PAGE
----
- New Zealand Lamb Chops
- An Orchid with a broken stem (which was immediately adopted)
- A coffee table in perfect condition
- A large framed, printed canvas.
As you can see, you can find many treasures while dumpster diving in Canada, not just food! The other day, I read how we are not, in fact, living in a culture of materialism, proven by our complete disregard for material goods. We are in fact living in the era of consumerism: consuming for consumption’s sake.
Our own experience with dumpster diving in Canada was similar. When we went dumpster diving with our friend Emelie at the Atwater Market, we found enough to make this colorful salad, sauteed mushrooms and pureed cauliflower curry, all we had to add was a can of coconut milk, some oil and the spices! In the same dive we found enough grub to make 2 hearty portions of roasted veggies, they made delicious lunches!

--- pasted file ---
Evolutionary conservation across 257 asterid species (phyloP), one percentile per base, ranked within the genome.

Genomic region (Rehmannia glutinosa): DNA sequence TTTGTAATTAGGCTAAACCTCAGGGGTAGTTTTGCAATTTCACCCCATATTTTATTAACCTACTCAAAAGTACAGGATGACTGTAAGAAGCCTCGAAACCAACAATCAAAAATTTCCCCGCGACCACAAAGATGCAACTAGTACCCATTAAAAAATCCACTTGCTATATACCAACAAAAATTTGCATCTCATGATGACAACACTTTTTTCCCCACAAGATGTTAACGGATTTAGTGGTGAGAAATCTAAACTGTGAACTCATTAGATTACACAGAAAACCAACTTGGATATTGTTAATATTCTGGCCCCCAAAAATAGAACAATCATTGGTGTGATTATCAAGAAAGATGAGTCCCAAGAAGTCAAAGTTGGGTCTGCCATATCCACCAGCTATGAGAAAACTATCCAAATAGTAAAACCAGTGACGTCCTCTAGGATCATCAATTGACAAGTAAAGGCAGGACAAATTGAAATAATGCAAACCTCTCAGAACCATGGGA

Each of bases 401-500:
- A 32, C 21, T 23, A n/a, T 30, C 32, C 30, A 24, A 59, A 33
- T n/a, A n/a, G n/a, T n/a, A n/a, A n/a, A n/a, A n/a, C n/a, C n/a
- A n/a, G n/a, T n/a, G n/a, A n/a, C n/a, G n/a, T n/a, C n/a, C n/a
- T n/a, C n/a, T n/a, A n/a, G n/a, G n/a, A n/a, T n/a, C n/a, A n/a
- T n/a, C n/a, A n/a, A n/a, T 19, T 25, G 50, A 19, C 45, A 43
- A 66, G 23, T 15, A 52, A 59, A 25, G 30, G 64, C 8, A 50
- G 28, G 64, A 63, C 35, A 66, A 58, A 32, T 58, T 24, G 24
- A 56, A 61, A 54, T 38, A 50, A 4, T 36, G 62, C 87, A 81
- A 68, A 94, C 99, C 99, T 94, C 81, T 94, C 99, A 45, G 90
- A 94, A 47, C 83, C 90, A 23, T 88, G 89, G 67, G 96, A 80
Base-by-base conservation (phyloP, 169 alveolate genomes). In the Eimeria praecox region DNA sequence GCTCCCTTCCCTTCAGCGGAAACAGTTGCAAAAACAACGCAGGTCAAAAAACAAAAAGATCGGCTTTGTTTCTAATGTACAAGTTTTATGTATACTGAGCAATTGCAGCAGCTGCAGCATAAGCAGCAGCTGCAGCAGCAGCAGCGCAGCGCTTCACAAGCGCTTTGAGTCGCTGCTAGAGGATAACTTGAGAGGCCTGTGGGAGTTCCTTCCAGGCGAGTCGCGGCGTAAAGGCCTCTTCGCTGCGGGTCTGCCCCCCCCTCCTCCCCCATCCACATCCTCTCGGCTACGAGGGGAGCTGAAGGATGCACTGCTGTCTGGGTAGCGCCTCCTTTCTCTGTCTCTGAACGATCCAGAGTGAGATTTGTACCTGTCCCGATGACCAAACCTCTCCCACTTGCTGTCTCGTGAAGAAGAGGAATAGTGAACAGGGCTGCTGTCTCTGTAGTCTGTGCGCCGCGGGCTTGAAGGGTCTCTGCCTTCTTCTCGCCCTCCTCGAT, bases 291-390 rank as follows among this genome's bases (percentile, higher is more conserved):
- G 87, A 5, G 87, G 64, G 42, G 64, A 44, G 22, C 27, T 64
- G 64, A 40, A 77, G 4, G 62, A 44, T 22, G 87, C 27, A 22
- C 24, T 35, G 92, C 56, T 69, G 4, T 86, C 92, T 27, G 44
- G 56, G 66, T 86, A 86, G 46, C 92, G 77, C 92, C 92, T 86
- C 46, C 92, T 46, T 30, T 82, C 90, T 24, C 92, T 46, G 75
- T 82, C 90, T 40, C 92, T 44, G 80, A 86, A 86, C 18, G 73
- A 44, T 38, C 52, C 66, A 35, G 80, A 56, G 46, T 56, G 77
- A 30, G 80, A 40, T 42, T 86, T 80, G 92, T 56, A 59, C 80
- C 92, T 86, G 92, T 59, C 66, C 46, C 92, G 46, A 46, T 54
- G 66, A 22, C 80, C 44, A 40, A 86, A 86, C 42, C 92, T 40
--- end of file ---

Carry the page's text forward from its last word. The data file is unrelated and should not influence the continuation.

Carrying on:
Dumpster Diver Code of Conduct
By talking to these regular divers, we discovered that there seemed to be a certain code of conduct within the dumpster diving community. Dumpster divers want to help build a positive image of dumpster divers and maintain good relations with store owners through these ‘rules’. Who knows, if everyone respected this code, maybe store owners would stop discouraging diving and make their dumpsters more accessible! Here are 6 ‘rules’ for dumpster diving in Canada:
- Open bags and close them when done with them, as opposed to ripping them open;
- Don’t throw things on the floor;
- Close dumpsters if that’s how you found them;
- Take what you need, nothing more. If you take more distribute it among friends or family, put the goods in front of a metro station or in a park and put a little sign saying its good and for free;
- Leave the area cleaner than how it was when you arrived if possible;